The basilisk blenny (Salaria basilisca Valenciennes, 1836) is a sea fish belonging to the Blenniidae family.
From a systematic point of view it belongs to:
Subarign Eumetazoa Bilateria,
S. basilisca species.
The terms are synonymous:
– Blennius basiliscus Valenciennes, 1836;
– Lipophrys basiliscus (Valenciennes, 1836).
Geographic Distribution and Habitat –
Salaria basilisca is an endemic fish of the Mediterranean Sea. It was found in the western basin. It is a rare species everywhere, even in the Italian seas where it is present in Sardinia and cited for the Ligurian Sea, the island of Elba, the Adriatic, the Aegean and the Gulf of Naples.
As far as its habitat is concerned, it is a thermophilic species and also a stenoaline so it is never found in brackish waters. It mainly resides in the seagrass meadows and in summer it can be found in shallow water among the pebbles.
Salaria basilisca is a fish that can reach 18 cm and has an elongated body, somewhat compressed laterally and without scales. The lateral line is hardly visible.
It has an evident sexual dimorphism; the male has a more rounded cephalic hump than in the congener and in the reproductive period, it has a blue-green color with double reddish bands.
The females have a much smaller size than when, with age, they become male specimens (protogynous hermaphroditism).
It is recognized by the brownish-green color on the back and more yellowish in the ventral region. Characteristic are the blackish or purplish vertical bands with white margins, which at times continue on the dorsal, which has a gray-brownish tint like the other fins. The interradial membrane of the dorsal, in correspondence with the vertical bands, has darker bands that fade upwards. At the base of the caudal fin, sometimes, there may be white spots.
The head, which presents itself with characteristic brown spots, as mentioned has an arched profile conformation and in some specimens there is a crest, probably more evident for the males in the reproductive phase. Since this protuberance can also be present in small specimens, when in theory they are still females, the cause could be ascribed, however, to the reproductive phase in general.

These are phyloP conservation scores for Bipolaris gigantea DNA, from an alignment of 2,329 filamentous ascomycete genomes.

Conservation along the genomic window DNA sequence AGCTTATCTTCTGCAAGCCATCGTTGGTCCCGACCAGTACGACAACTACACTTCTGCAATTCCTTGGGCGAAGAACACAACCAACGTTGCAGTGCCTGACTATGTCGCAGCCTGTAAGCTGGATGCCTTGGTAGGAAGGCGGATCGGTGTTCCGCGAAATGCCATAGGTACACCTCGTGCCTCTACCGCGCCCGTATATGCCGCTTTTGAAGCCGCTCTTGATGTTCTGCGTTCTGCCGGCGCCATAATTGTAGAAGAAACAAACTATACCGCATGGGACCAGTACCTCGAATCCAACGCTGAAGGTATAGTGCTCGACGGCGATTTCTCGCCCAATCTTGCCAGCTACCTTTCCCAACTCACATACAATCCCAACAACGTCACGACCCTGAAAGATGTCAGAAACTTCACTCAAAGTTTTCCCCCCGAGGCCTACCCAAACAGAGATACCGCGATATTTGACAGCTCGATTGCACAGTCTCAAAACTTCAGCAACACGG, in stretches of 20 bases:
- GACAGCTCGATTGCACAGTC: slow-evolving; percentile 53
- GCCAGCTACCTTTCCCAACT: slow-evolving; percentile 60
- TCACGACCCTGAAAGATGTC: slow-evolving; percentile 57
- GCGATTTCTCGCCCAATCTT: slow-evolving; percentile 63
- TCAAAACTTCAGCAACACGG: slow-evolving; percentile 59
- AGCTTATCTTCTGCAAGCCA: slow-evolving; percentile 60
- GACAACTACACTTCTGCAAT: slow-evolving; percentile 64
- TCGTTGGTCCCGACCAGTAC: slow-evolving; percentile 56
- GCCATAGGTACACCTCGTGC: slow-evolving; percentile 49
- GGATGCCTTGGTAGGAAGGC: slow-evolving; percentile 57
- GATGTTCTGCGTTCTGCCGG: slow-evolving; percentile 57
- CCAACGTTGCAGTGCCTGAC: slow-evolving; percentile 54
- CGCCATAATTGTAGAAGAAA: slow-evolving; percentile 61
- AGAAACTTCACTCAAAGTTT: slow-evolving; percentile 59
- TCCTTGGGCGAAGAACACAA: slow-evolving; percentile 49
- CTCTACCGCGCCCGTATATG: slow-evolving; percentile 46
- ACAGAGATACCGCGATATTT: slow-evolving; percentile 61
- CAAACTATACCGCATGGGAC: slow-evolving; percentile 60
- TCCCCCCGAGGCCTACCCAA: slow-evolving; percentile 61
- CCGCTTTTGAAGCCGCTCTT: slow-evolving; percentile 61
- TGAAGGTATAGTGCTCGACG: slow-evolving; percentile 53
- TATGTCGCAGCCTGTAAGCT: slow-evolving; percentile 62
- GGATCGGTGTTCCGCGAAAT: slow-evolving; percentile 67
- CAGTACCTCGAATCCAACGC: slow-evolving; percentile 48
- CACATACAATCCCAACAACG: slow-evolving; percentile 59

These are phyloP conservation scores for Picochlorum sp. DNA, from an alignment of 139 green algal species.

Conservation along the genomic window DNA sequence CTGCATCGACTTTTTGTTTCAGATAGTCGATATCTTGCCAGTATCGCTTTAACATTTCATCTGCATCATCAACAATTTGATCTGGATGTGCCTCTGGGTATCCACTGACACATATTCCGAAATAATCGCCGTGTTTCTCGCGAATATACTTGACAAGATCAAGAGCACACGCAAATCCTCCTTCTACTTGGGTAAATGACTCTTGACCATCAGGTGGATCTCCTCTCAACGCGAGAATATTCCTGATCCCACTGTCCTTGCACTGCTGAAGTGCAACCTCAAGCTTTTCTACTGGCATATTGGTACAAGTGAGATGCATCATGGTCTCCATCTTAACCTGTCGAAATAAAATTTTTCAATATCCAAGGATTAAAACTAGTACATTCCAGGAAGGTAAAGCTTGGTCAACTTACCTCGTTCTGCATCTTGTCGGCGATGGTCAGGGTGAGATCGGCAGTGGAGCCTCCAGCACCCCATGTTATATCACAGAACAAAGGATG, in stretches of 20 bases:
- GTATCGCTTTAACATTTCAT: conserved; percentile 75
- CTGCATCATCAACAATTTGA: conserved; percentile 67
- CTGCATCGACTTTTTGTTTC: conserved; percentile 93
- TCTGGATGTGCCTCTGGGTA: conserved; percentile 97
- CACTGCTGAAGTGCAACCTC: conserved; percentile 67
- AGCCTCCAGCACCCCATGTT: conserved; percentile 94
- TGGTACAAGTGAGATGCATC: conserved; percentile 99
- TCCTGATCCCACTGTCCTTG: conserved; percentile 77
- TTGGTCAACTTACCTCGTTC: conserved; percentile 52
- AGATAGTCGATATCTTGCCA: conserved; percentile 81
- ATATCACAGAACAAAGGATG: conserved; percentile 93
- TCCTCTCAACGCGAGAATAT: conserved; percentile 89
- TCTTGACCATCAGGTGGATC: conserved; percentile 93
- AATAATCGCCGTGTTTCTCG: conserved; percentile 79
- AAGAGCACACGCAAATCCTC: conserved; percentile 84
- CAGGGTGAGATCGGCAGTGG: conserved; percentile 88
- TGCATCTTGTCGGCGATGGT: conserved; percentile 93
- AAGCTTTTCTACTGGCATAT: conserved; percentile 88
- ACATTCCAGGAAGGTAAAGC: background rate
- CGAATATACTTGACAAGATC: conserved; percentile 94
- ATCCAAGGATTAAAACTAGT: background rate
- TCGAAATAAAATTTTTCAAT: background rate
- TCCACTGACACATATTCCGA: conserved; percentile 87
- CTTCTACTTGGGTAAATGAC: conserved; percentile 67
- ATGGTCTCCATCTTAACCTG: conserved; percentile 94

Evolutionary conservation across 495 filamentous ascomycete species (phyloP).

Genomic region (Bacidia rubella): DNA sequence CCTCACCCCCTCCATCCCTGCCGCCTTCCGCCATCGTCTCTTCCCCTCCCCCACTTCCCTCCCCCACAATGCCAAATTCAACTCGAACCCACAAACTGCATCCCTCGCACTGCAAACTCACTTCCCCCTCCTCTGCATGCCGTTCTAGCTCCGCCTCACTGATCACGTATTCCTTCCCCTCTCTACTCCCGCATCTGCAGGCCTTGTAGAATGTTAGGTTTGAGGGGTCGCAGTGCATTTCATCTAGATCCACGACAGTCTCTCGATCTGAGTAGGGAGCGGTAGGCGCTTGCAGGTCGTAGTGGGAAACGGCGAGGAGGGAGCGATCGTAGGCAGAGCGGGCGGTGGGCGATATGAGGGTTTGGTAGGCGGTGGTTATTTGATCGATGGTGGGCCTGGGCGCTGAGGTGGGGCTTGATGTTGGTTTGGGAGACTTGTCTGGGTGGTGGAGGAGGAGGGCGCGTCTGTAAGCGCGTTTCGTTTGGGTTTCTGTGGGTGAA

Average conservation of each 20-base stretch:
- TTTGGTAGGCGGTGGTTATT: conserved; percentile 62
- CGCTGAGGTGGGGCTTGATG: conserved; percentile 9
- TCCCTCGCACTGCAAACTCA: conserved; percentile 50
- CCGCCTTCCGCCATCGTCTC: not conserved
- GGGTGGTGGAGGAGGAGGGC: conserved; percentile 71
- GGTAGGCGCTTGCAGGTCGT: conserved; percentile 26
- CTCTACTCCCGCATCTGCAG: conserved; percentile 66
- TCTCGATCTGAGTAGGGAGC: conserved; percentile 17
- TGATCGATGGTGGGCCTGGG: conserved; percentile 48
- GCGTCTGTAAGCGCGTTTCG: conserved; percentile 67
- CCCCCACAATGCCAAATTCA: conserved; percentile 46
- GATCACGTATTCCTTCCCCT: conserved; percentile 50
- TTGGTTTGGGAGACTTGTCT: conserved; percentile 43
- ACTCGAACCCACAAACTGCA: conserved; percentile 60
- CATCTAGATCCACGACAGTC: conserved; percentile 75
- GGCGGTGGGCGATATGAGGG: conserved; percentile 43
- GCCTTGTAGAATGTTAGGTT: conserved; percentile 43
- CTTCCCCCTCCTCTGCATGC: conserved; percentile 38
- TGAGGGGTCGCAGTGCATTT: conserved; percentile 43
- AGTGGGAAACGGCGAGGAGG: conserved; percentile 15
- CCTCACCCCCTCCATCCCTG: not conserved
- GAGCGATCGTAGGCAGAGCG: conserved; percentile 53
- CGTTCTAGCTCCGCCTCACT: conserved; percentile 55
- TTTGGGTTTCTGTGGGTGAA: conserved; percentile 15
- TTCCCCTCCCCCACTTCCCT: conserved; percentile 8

The eye is small, rounded and set apart from the profile.
In males the muzzle is rounded while in females it is a little more pointed.
It has a rather uniform dorsal fin that starts from the nape and continues without indentation between spiny and articulated rays. The anal one develops uniformly and begins at the level of the last spiny ray. Both the dorsal and the anal fins end with a small membrane that joins the last ray with the caudal peduncle. The caudal has a rounded margin. The pecs are broad and rounded.
In the Salaria basilisca there is protogynous hermaphroditism as the females after the reproductive phase and with age become male specimens.
Many females lay their eggs, which are sticky, in the same place, usually among the posidonia and are fertilized by a single male who then stands guard over the nest.
Ecological Role –
The Salaria basilisca is a fish that lives mainly in the seagrass meadows and in summer it can find itself in shallow water among the pebbles “walking” on the bottom, leaning on the ventral and pectoral fins.
This species feeds like the congeners of benthic invertebrates, therefore based on annelids and crustaceans.
It is caught with pots, lines, trammel nets and gangamelles.
However, it has little food value.
As far as the interest in aquarium is concerned, it is a very beautiful species but very difficult to breed and delicate, as well as rare.
– Wikipedia, the free encyclopedia.
– Louisy P., 2016. Guide to the identification of marine fish of Europe and the Mediterranean. Il Castello Editore, Milan.
– Nikiforos G., 2008. Mediterranean fauna. Giunti Editore, Florence.